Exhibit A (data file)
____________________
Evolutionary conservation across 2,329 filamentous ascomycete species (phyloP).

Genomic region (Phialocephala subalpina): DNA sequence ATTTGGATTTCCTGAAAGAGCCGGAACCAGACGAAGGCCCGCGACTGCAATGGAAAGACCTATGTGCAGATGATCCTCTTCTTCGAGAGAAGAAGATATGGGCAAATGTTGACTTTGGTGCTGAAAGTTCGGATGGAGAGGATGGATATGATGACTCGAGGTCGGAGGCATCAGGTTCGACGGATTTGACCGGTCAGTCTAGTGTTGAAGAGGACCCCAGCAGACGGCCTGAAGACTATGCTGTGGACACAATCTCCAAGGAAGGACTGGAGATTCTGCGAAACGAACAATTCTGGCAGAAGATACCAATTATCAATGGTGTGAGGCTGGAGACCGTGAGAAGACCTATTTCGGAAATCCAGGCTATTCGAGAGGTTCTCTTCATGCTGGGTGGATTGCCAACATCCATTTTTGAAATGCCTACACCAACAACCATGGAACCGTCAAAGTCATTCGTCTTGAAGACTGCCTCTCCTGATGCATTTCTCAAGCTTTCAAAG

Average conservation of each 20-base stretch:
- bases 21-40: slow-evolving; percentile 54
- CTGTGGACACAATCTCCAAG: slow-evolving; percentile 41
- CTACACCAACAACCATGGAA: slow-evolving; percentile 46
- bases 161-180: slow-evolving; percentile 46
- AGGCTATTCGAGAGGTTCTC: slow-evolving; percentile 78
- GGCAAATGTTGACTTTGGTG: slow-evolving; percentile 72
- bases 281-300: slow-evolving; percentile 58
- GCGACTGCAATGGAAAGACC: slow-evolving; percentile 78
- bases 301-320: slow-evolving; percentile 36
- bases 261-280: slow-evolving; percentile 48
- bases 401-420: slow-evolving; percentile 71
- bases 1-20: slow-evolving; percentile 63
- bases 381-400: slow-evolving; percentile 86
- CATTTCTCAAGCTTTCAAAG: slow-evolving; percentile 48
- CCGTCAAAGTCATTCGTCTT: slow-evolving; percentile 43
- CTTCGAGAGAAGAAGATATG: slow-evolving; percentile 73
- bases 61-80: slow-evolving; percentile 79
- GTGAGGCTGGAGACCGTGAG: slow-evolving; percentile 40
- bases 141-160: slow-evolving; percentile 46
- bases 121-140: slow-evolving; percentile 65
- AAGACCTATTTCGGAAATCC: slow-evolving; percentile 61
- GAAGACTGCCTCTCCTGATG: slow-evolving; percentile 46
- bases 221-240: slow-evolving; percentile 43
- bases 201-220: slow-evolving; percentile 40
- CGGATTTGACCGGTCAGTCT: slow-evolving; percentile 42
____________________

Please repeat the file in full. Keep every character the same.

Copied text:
Evolutionary conservation across 2,329 filamentous ascomycete species (phyloP).

Genomic region (Phialocephala subalpina): DNA sequence ATTTGGATTTCCTGAAAGAGCCGGAACCAGACGAAGGCCCGCGACTGCAATGGAAAGACCTATGTGCAGATGATCCTCTTCTTCGAGAGAAGAAGATATGGGCAAATGTTGACTTTGGTGCTGAAAGTTCGGATGGAGAGGATGGATATGATGACTCGAGGTCGGAGGCATCAGGTTCGACGGATTTGACCGGTCAGTCTAGTGTTGAAGAGGACCCCAGCAGACGGCCTGAAGACTATGCTGTGGACACAATCTCCAAGGAAGGACTGGAGATTCTGCGAAACGAACAATTCTGGCAGAAGATACCAATTATCAATGGTGTGAGGCTGGAGACCGTGAGAAGACCTATTTCGGAAATCCAGGCTATTCGAGAGGTTCTCTTCATGCTGGGTGGATTGCCAACATCCATTTTTGAAATGCCTACACCAACAACCATGGAACCGTCAAAGTCATTCGTCTTGAAGACTGCCTCTCCTGATGCATTTCTCAAGCTTTCAAAG

Average conservation of each 20-base stretch:
- bases 21-40: slow-evolving; percentile 54
- CTGTGGACACAATCTCCAAG: slow-evolving; percentile 41
- CTACACCAACAACCATGGAA: slow-evolving; percentile 46
- bases 161-180: slow-evolving; percentile 46
- AGGCTATTCGAGAGGTTCTC: slow-evolving; percentile 78
- GGCAAATGTTGACTTTGGTG: slow-evolving; percentile 72
- bases 281-300: slow-evolving; percentile 58
- GCGACTGCAATGGAAAGACC: slow-evolving; percentile 78
- bases 301-320: slow-evolving; percentile 36
- bases 261-280: slow-evolving; percentile 48
- bases 401-420: slow-evolving; percentile 71
- bases 1-20: slow-evolving; percentile 63
- bases 381-400: slow-evolving; percentile 86
- CATTTCTCAAGCTTTCAAAG: slow-evolving; percentile 48
- CCGTCAAAGTCATTCGTCTT: slow-evolving; percentile 43
- CTTCGAGAGAAGAAGATATG: slow-evolving; percentile 73
- bases 61-80: slow-evolving; percentile 79
- GTGAGGCTGGAGACCGTGAG: slow-evolving; percentile 40
- bases 141-160: slow-evolving; percentile 46
- bases 121-140: slow-evolving; percentile 65
- AAGACCTATTTCGGAAATCC: slow-evolving; percentile 61
- GAAGACTGCCTCTCCTGATG: slow-evolving; percentile 46
- bases 221-240: slow-evolving; percentile 43
- bases 201-220: slow-evolving; percentile 40
- CGGATTTGACCGGTCAGTCT: slow-evolving; percentile 42